How Prozac sent the science of depression in the wrong direction

The Boston Globe recently ran a fascinating and possibly controversial article on Prozac and how its success has affected the study of depression medication. A quick excerpt:

Like many other antidepressants, Prozac increases the brain’s supply of serotonin, a neurotransmitter. The drug’s effectiveness inspired an elegant theory, known as the chemical hypothesis: Sadness is simply a lack of chemical happiness. The little blue pills cheer us up because they give the brain what it has been missing.

There’s only one problem with this theory of depression: it’s almost certainly wrong, or at the very least woefully incomplete. Experiments have since shown that lowering people’s serotonin levels does not make them depressed, nor does it worsen their symptoms if they are already depressed.

Read full article here.

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One Response to “How Prozac sent the science of depression in the wrong direction”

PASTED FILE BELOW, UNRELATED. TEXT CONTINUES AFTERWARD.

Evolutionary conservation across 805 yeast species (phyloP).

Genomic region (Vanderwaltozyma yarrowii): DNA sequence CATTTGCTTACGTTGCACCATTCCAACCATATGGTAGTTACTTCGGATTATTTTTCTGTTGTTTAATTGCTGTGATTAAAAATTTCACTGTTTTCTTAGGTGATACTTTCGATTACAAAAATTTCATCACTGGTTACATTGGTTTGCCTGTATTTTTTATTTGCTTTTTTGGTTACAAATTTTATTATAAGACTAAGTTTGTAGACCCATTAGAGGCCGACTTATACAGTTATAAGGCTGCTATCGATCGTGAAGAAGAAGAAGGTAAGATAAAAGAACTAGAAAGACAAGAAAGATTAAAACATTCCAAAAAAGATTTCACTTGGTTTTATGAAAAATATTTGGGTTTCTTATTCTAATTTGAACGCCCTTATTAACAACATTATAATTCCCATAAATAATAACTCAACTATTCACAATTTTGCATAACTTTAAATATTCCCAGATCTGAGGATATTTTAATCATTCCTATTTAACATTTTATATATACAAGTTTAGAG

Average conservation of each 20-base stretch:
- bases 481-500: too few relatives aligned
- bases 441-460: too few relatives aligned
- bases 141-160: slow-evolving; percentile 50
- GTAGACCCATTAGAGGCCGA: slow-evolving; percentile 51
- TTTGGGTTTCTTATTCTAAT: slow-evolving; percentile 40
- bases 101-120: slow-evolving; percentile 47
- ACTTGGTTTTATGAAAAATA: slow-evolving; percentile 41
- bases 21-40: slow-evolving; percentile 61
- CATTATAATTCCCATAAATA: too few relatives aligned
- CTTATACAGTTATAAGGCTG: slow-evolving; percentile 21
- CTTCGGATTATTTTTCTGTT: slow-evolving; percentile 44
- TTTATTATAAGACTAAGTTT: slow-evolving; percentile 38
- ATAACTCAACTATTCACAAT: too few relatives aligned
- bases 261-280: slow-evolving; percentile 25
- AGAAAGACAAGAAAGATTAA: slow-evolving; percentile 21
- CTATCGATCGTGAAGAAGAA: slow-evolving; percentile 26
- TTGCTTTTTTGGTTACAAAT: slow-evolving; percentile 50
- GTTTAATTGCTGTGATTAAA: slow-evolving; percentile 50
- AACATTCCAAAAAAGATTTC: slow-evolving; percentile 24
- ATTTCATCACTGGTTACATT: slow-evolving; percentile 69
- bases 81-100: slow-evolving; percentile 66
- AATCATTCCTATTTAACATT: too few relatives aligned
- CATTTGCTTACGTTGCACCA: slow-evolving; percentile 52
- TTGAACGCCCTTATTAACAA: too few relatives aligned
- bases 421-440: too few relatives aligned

1. Matt Says:

    The other thing it does (which is not mentioned above) is slow the “uptake” of serotonin. It is called an uptake inhibitor. I have a serious problem with this since it is inhibiting the uptake of an important chemical in the brain. That is how the supply is increased. There is a different way to increase the supply of serotonin which is (in my not-very-expert opinion): provide the body with the “precursor” to serotonin – 5-HTP. You could also eat more healthfully, exercise and generally find and do what you are passionate about (not what makes you the most money). But take what I say with a grain of salt…I’m not an expert in pharmacology and the science of getting kickbacks from the drug companies like most doctors are…Actually, most doctors are not experts in pharmacology either…they just get the kickbacks.

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